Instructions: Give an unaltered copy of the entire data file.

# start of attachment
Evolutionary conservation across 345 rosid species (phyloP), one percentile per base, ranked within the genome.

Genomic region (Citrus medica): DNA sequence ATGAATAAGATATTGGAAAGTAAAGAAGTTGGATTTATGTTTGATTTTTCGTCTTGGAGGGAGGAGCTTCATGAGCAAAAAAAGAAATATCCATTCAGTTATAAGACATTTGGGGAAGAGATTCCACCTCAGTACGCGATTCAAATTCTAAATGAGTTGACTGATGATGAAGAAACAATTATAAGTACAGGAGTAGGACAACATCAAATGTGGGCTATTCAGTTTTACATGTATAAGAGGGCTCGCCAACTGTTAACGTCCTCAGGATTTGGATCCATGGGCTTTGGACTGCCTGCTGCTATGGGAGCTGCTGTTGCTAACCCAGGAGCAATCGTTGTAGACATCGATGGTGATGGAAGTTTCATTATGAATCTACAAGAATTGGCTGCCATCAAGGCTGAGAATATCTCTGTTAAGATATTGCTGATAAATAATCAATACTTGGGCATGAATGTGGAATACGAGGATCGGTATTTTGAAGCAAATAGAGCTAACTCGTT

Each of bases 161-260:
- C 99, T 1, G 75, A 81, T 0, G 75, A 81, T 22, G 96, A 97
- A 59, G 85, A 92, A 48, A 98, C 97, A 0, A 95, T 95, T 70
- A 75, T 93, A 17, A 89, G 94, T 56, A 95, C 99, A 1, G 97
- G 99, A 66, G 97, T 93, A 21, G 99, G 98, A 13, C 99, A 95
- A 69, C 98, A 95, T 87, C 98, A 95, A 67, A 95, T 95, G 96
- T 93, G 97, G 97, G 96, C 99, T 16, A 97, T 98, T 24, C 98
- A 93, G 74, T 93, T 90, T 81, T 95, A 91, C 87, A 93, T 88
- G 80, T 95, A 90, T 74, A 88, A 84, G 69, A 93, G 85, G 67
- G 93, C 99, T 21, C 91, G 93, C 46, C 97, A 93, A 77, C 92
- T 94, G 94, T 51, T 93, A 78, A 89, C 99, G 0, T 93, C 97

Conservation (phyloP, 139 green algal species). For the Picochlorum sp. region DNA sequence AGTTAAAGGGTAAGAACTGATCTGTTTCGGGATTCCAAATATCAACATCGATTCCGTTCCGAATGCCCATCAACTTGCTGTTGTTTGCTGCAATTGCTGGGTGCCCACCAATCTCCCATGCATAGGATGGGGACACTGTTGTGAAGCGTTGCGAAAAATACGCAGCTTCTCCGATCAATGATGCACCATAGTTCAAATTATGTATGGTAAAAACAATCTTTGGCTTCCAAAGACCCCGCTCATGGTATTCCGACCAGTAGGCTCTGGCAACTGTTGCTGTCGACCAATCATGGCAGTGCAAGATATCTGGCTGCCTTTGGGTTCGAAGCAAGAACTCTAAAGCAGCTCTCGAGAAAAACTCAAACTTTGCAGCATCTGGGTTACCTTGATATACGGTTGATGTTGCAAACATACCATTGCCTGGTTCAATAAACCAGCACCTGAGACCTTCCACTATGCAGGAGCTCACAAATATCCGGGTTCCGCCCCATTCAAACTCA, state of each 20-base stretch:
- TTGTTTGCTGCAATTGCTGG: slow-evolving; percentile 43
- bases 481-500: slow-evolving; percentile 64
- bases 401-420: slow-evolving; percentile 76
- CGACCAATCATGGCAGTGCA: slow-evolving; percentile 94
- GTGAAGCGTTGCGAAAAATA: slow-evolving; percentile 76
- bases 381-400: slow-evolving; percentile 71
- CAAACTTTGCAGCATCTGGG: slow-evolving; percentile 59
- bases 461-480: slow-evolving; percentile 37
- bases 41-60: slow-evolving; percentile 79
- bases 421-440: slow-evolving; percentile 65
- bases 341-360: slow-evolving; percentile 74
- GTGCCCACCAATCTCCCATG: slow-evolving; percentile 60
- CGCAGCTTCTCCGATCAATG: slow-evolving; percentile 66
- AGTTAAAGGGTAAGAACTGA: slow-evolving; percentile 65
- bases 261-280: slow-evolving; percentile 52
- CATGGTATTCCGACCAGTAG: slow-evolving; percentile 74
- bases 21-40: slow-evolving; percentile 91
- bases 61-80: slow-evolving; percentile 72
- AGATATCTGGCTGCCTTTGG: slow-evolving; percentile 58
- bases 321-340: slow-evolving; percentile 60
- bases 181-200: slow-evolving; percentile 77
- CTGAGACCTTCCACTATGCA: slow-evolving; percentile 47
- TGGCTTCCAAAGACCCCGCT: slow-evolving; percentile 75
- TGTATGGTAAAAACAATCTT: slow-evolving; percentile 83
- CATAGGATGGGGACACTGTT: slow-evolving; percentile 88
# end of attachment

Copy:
Evolutionary conservation across 345 rosid species (phyloP), one percentile per base, ranked within the genome.

Genomic region (Citrus medica): DNA sequence ATGAATAAGATATTGGAAAGTAAAGAAGTTGGATTTATGTTTGATTTTTCGTCTTGGAGGGAGGAGCTTCATGAGCAAAAAAAGAAATATCCATTCAGTTATAAGACATTTGGGGAAGAGATTCCACCTCAGTACGCGATTCAAATTCTAAATGAGTTGACTGATGATGAAGAAACAATTATAAGTACAGGAGTAGGACAACATCAAATGTGGGCTATTCAGTTTTACATGTATAAGAGGGCTCGCCAACTGTTAACGTCCTCAGGATTTGGATCCATGGGCTTTGGACTGCCTGCTGCTATGGGAGCTGCTGTTGCTAACCCAGGAGCAATCGTTGTAGACATCGATGGTGATGGAAGTTTCATTATGAATCTACAAGAATTGGCTGCCATCAAGGCTGAGAATATCTCTGTTAAGATATTGCTGATAAATAATCAATACTTGGGCATGAATGTGGAATACGAGGATCGGTATTTTGAAGCAAATAGAGCTAACTCGTT

Each of bases 161-260:
- C 99, T 1, G 75, A 81, T 0, G 75, A 81, T 22, G 96, A 97
- A 59, G 85, A 92, A 48, A 98, C 97, A 0, A 95, T 95, T 70
- A 75, T 93, A 17, A 89, G 94, T 56, A 95, C 99, A 1, G 97
- G 99, A 66, G 97, T 93, A 21, G 99, G 98, A 13, C 99, A 95
- A 69, C 98, A 95, T 87, C 98, A 95, A 67, A 95, T 95, G 96
- T 93, G 97, G 97, G 96, C 99, T 16, A 97, T 98, T 24, C 98
- A 93, G 74, T 93, T 90, T 81, T 95, A 91, C 87, A 93, T 88
- G 80, T 95, A 90, T 74, A 88, A 84, G 69, A 93, G 85, G 67
- G 93, C 99, T 21, C 91, G 93, C 46, C 97, A 93, A 77, C 92
- T 94, G 94, T 51, T 93, A 78, A 89, C 99, G 0, T 93, C 97

Conservation (phyloP, 139 green algal species). For the Picochlorum sp. region DNA sequence AGTTAAAGGGTAAGAACTGATCTGTTTCGGGATTCCAAATATCAACATCGATTCCGTTCCGAATGCCCATCAACTTGCTGTTGTTTGCTGCAATTGCTGGGTGCCCACCAATCTCCCATGCATAGGATGGGGACACTGTTGTGAAGCGTTGCGAAAAATACGCAGCTTCTCCGATCAATGATGCACCATAGTTCAAATTATGTATGGTAAAAACAATCTTTGGCTTCCAAAGACCCCGCTCATGGTATTCCGACCAGTAGGCTCTGGCAACTGTTGCTGTCGACCAATCATGGCAGTGCAAGATATCTGGCTGCCTTTGGGTTCGAAGCAAGAACTCTAAAGCAGCTCTCGAGAAAAACTCAAACTTTGCAGCATCTGGGTTACCTTGATATACGGTTGATGTTGCAAACATACCATTGCCTGGTTCAATAAACCAGCACCTGAGACCTTCCACTATGCAGGAGCTCACAAATATCCGGGTTCCGCCCCATTCAAACTCA, state of each 20-base stretch:
- TTGTTTGCTGCAATTGCTGG: slow-evolving; percentile 43
- bases 481-500: slow-evolving; percentile 64
- bases 401-420: slow-evolving; percentile 76
- CGACCAATCATGGCAGTGCA: slow-evolving; percentile 94
- GTGAAGCGTTGCGAAAAATA: slow-evolving; percentile 76
- bases 381-400: slow-evolving; percentile 71
- CAAACTTTGCAGCATCTGGG: slow-evolving; percentile 59
- bases 461-480: slow-evolving; percentile 37
- bases 41-60: slow-evolving; percentile 79
- bases 421-440: slow-evolving; percentile 65
- bases 341-360: slow-evolving; percentile 74
- GTGCCCACCAATCTCCCATG: slow-evolving; percentile 60
- CGCAGCTTCTCCGATCAATG: slow-evolving; percentile 66
- AGTTAAAGGGTAAGAACTGA: slow-evolving; percentile 65
- bases 261-280: slow-evolving; percentile 52
- CATGGTATTCCGACCAGTAG: slow-evolving; percentile 74
- bases 21-40: slow-evolving; percentile 91
- bases 61-80: slow-evolving; percentile 72
- AGATATCTGGCTGCCTTTGG: slow-evolving; percentile 58
- bases 321-340: slow-evolving; percentile 60
- bases 181-200: slow-evolving; percentile 77
- CTGAGACCTTCCACTATGCA: slow-evolving; percentile 47
- TGGCTTCCAAAGACCCCGCT: slow-evolving; percentile 75
- TGTATGGTAAAAACAATCTT: slow-evolving; percentile 83
- CATAGGATGGGGACACTGTT: slow-evolving; percentile 88